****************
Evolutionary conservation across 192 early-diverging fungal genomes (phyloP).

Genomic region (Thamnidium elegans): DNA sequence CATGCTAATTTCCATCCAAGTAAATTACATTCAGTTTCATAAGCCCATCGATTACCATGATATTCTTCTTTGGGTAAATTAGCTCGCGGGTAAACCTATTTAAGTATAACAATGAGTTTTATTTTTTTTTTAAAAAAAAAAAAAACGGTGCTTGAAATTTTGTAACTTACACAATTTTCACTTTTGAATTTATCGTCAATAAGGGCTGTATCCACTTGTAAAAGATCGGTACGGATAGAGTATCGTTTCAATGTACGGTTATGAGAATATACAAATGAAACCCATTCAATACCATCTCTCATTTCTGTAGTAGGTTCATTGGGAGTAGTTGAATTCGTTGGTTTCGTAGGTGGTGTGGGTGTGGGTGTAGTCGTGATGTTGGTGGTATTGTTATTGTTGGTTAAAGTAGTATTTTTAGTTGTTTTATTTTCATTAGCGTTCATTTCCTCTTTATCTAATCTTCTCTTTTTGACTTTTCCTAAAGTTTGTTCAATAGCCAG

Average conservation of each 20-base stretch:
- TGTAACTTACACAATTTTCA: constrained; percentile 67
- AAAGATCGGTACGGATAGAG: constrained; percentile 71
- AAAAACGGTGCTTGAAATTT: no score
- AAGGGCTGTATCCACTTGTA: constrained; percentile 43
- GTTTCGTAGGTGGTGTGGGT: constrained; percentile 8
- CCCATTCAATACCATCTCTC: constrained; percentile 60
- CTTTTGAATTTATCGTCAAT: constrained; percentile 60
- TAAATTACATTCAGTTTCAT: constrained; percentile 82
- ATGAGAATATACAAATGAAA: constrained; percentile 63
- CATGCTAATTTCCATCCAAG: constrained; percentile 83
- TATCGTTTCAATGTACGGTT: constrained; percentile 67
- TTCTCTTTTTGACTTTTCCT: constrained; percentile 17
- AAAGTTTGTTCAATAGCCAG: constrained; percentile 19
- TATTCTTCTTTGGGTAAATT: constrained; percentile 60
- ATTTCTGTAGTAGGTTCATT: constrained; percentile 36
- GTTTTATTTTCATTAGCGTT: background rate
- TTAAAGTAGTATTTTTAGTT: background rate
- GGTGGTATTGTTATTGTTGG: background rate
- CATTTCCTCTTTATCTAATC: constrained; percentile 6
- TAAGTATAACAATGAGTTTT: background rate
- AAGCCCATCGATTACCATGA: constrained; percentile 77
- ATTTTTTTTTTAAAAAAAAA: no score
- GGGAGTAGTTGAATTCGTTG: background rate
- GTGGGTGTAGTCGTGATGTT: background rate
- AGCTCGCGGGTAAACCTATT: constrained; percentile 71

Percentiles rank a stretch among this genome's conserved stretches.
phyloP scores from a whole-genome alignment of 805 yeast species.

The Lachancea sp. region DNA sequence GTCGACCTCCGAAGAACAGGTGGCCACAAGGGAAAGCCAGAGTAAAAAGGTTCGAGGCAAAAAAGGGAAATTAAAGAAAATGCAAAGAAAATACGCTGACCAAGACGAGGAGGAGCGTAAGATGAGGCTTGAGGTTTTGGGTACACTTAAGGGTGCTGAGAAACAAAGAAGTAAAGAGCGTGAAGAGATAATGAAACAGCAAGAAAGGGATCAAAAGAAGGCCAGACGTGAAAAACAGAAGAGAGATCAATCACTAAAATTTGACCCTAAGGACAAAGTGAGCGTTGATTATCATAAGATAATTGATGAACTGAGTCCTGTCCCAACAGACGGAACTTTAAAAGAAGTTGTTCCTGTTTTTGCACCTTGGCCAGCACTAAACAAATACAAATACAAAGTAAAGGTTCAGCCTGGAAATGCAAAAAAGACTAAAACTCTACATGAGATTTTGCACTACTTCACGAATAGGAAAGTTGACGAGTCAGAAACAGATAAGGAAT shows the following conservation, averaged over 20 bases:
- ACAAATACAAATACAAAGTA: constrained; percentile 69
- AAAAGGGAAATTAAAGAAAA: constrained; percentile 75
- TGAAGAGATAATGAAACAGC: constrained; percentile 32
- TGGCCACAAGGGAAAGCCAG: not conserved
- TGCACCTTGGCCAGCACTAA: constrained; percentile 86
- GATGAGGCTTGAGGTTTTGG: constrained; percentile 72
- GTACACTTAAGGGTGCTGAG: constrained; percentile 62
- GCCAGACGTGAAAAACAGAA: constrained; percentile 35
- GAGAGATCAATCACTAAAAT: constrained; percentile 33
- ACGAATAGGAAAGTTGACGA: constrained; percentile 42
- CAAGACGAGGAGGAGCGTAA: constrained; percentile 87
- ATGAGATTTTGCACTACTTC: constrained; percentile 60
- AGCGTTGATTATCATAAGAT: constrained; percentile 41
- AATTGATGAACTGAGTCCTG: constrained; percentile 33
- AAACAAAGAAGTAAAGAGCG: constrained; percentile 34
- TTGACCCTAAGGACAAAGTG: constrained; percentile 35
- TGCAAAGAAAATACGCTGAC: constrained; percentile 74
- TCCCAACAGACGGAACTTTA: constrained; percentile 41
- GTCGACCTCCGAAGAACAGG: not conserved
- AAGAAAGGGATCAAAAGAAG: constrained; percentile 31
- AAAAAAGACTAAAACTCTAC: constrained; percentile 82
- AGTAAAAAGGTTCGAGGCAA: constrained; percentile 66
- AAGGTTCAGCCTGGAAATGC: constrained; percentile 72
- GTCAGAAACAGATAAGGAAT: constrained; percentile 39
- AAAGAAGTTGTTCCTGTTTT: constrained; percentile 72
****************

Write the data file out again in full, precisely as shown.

Evolutionary conservation across 192 early-diverging fungal genomes (phyloP).

Genomic region (Thamnidium elegans): DNA sequence CATGCTAATTTCCATCCAAGTAAATTACATTCAGTTTCATAAGCCCATCGATTACCATGATATTCTTCTTTGGGTAAATTAGCTCGCGGGTAAACCTATTTAAGTATAACAATGAGTTTTATTTTTTTTTTAAAAAAAAAAAAAACGGTGCTTGAAATTTTGTAACTTACACAATTTTCACTTTTGAATTTATCGTCAATAAGGGCTGTATCCACTTGTAAAAGATCGGTACGGATAGAGTATCGTTTCAATGTACGGTTATGAGAATATACAAATGAAACCCATTCAATACCATCTCTCATTTCTGTAGTAGGTTCATTGGGAGTAGTTGAATTCGTTGGTTTCGTAGGTGGTGTGGGTGTGGGTGTAGTCGTGATGTTGGTGGTATTGTTATTGTTGGTTAAAGTAGTATTTTTAGTTGTTTTATTTTCATTAGCGTTCATTTCCTCTTTATCTAATCTTCTCTTTTTGACTTTTCCTAAAGTTTGTTCAATAGCCAG

Average conservation of each 20-base stretch:
- TGTAACTTACACAATTTTCA: constrained; percentile 67
- AAAGATCGGTACGGATAGAG: constrained; percentile 71
- AAAAACGGTGCTTGAAATTT: no score
- AAGGGCTGTATCCACTTGTA: constrained; percentile 43
- GTTTCGTAGGTGGTGTGGGT: constrained; percentile 8
- CCCATTCAATACCATCTCTC: constrained; percentile 60
- CTTTTGAATTTATCGTCAAT: constrained; percentile 60
- TAAATTACATTCAGTTTCAT: constrained; percentile 82
- ATGAGAATATACAAATGAAA: constrained; percentile 63
- CATGCTAATTTCCATCCAAG: constrained; percentile 83
- TATCGTTTCAATGTACGGTT: constrained; percentile 67
- TTCTCTTTTTGACTTTTCCT: constrained; percentile 17
- AAAGTTTGTTCAATAGCCAG: constrained; percentile 19
- TATTCTTCTTTGGGTAAATT: constrained; percentile 60
- ATTTCTGTAGTAGGTTCATT: constrained; percentile 36
- GTTTTATTTTCATTAGCGTT: background rate
- TTAAAGTAGTATTTTTAGTT: background rate
- GGTGGTATTGTTATTGTTGG: background rate
- CATTTCCTCTTTATCTAATC: constrained; percentile 6
- TAAGTATAACAATGAGTTTT: background rate
- AAGCCCATCGATTACCATGA: constrained; percentile 77
- ATTTTTTTTTTAAAAAAAAA: no score
- GGGAGTAGTTGAATTCGTTG: background rate
- GTGGGTGTAGTCGTGATGTT: background rate
- AGCTCGCGGGTAAACCTATT: constrained; percentile 71

Percentiles rank a stretch among this genome's conserved stretches.
phyloP scores from a whole-genome alignment of 805 yeast species.

The Lachancea sp. region DNA sequence GTCGACCTCCGAAGAACAGGTGGCCACAAGGGAAAGCCAGAGTAAAAAGGTTCGAGGCAAAAAAGGGAAATTAAAGAAAATGCAAAGAAAATACGCTGACCAAGACGAGGAGGAGCGTAAGATGAGGCTTGAGGTTTTGGGTACACTTAAGGGTGCTGAGAAACAAAGAAGTAAAGAGCGTGAAGAGATAATGAAACAGCAAGAAAGGGATCAAAAGAAGGCCAGACGTGAAAAACAGAAGAGAGATCAATCACTAAAATTTGACCCTAAGGACAAAGTGAGCGTTGATTATCATAAGATAATTGATGAACTGAGTCCTGTCCCAACAGACGGAACTTTAAAAGAAGTTGTTCCTGTTTTTGCACCTTGGCCAGCACTAAACAAATACAAATACAAAGTAAAGGTTCAGCCTGGAAATGCAAAAAAGACTAAAACTCTACATGAGATTTTGCACTACTTCACGAATAGGAAAGTTGACGAGTCAGAAACAGATAAGGAAT shows the following conservation, averaged over 20 bases:
- ACAAATACAAATACAAAGTA: constrained; percentile 69
- AAAAGGGAAATTAAAGAAAA: constrained; percentile 75
- TGAAGAGATAATGAAACAGC: constrained; percentile 32
- TGGCCACAAGGGAAAGCCAG: not conserved
- TGCACCTTGGCCAGCACTAA: constrained; percentile 86
- GATGAGGCTTGAGGTTTTGG: constrained; percentile 72
- GTACACTTAAGGGTGCTGAG: constrained; percentile 62
- GCCAGACGTGAAAAACAGAA: constrained; percentile 35
- GAGAGATCAATCACTAAAAT: constrained; percentile 33
- ACGAATAGGAAAGTTGACGA: constrained; percentile 42
- CAAGACGAGGAGGAGCGTAA: constrained; percentile 87
- ATGAGATTTTGCACTACTTC: constrained; percentile 60
- AGCGTTGATTATCATAAGAT: constrained; percentile 41
- AATTGATGAACTGAGTCCTG: constrained; percentile 33
- AAACAAAGAAGTAAAGAGCG: constrained; percentile 34
- TTGACCCTAAGGACAAAGTG: constrained; percentile 35
- TGCAAAGAAAATACGCTGAC: constrained; percentile 74
- TCCCAACAGACGGAACTTTA: constrained; percentile 41
- GTCGACCTCCGAAGAACAGG: not conserved
- AAGAAAGGGATCAAAAGAAG: constrained; percentile 31
- AAAAAAGACTAAAACTCTAC: constrained; percentile 82
- AGTAAAAAGGTTCGAGGCAA: constrained; percentile 66
- AAGGTTCAGCCTGGAAATGC: constrained; percentile 72
- GTCAGAAACAGATAAGGAAT: constrained; percentile 39
- AAAGAAGTTGTTCCTGTTTT: constrained; percentile 72